Richard Drew Report
Miracle Emery 1 year ago I saw him and many others fall to their deaths trying to escape the flames live on national news, while I held my infant daughter in my arms and wept, the nightmares haunted me for years the images bring tears to my eyes to this very day. I will never forget.
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#7 Alan Kurdi, Nilüfer Demir, 2015

Alan Kurdi, Nilüfer Demir, 2015
The war in Syria had been going on for more than four years when Alan Kurdi’s parents lifted the 3-year-old boy and his 5-year-old brother into an inflatable boat and set off from the Turkish coast for the Greek island of Kos, just three miles away. Within minutes of pushing off, a wave capsized the vessel, and the mother and both sons drowned. On the shore near the coastal town... Read More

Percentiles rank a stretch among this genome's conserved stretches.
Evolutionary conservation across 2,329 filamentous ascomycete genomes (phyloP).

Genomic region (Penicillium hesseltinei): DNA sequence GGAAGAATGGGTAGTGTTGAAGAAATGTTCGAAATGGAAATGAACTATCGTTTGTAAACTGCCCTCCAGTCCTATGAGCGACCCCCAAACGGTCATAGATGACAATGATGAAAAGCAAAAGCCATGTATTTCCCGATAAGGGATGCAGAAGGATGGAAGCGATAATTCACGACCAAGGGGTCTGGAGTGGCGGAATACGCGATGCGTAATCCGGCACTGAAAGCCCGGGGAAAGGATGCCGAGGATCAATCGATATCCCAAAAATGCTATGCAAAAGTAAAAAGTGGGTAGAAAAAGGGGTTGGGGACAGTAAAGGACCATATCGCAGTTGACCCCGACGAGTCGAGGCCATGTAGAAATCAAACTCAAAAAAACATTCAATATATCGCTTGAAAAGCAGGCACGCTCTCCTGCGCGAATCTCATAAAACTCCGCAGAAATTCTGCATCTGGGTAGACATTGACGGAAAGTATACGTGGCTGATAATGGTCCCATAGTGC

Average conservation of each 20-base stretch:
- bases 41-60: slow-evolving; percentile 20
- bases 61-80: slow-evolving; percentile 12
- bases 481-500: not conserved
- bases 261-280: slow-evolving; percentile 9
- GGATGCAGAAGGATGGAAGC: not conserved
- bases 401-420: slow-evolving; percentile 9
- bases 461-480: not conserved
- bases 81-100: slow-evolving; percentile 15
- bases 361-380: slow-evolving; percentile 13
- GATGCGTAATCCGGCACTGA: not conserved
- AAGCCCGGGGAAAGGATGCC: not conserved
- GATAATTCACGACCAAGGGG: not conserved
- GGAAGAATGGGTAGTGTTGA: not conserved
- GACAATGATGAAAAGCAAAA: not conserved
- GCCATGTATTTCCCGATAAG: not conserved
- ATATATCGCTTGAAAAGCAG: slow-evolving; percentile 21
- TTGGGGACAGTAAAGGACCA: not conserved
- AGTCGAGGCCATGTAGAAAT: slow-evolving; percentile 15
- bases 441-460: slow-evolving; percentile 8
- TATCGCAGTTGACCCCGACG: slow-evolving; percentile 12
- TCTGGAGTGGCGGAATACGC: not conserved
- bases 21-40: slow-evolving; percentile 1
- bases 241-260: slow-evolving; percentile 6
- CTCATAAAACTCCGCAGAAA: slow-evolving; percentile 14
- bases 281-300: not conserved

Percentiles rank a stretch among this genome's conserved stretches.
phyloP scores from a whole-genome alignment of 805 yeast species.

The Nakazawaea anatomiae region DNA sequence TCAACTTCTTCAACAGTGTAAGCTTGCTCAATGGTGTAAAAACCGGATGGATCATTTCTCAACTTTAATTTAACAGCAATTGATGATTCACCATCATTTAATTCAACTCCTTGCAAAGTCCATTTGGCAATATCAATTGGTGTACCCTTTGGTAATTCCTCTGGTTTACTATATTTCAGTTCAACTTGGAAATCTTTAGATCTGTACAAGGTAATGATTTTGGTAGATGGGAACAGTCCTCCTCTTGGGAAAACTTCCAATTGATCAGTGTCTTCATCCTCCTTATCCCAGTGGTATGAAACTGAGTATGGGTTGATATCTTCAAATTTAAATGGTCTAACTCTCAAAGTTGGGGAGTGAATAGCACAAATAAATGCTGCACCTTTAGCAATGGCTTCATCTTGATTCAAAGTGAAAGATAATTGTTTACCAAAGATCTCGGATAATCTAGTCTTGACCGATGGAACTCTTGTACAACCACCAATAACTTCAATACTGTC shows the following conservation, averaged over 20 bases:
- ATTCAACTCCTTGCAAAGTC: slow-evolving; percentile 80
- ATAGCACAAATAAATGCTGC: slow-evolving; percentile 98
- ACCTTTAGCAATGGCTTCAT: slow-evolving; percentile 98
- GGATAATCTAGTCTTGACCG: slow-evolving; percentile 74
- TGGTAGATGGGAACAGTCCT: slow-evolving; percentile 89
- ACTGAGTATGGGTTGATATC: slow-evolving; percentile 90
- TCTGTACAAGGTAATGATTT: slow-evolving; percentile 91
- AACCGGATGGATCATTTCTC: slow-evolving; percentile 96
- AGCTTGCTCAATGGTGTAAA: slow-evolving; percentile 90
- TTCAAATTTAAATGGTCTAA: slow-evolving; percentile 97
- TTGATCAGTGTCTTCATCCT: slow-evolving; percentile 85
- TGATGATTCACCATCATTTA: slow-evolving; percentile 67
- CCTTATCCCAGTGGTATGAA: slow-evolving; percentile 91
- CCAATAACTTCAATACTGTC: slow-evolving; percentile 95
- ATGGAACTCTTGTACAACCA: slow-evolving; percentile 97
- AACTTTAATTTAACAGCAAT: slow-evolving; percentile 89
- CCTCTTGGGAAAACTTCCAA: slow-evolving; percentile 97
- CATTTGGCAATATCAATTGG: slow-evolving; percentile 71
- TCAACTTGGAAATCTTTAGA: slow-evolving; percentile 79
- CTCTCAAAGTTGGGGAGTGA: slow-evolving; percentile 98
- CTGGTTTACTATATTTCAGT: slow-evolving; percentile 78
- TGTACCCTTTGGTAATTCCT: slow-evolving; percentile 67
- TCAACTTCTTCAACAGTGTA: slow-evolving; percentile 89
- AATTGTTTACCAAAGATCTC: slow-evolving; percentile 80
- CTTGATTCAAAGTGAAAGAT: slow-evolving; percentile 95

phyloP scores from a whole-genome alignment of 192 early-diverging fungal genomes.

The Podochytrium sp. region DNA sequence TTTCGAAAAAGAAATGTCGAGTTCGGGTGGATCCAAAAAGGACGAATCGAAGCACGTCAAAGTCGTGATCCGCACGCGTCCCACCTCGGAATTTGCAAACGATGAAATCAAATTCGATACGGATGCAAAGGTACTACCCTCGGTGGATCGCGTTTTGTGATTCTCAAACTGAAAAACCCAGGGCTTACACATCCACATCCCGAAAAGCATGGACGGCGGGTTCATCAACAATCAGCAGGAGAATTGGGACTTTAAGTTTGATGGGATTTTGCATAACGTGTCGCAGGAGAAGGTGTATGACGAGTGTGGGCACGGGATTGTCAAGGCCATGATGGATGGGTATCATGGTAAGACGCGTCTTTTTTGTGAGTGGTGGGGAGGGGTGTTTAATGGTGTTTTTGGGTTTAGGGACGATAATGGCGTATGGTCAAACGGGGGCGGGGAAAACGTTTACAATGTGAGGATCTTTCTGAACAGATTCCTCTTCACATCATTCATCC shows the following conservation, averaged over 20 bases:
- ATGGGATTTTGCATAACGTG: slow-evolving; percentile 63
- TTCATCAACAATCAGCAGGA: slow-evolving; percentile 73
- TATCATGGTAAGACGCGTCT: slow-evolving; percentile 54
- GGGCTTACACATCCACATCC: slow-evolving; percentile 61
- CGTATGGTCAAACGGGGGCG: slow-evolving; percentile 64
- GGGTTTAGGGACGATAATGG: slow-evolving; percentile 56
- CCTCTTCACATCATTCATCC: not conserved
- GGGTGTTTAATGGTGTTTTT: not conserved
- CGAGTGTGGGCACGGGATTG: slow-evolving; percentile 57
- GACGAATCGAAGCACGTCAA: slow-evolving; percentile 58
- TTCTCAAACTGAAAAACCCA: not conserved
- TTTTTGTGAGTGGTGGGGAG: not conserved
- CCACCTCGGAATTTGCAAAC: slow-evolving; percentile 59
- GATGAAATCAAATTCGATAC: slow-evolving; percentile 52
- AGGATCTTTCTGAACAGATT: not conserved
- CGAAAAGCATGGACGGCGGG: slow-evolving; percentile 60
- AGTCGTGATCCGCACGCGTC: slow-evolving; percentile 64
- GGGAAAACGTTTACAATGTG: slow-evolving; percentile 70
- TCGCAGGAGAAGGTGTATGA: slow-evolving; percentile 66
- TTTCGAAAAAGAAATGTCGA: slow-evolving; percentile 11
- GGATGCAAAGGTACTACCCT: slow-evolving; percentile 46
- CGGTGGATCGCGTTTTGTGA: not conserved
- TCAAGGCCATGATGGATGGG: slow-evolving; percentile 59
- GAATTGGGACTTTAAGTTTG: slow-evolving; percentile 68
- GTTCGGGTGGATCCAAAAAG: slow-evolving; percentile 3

Nilüfer Demir Report
Gehtdich Nixan 1 year ago Please let me correct the description. The boy died 02.09, the first trains full with refugees arrived in Germany before the picture was shown in media. Germany opened the borders before this very sad picture was published. But yes, it is very sad, that so many european countries still not open their borders and few countries have to carry the "burden" alone. This picture made me cry at work (and I am a man), because he remembers me of my own son of the same age. Too many children suffer during all this useless wars which only give few men money and power but destroy thousands and millions of lives.
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#8 Earthrise, William Anders, NASA, 1968

Earthrise, William Anders, NASA, 1968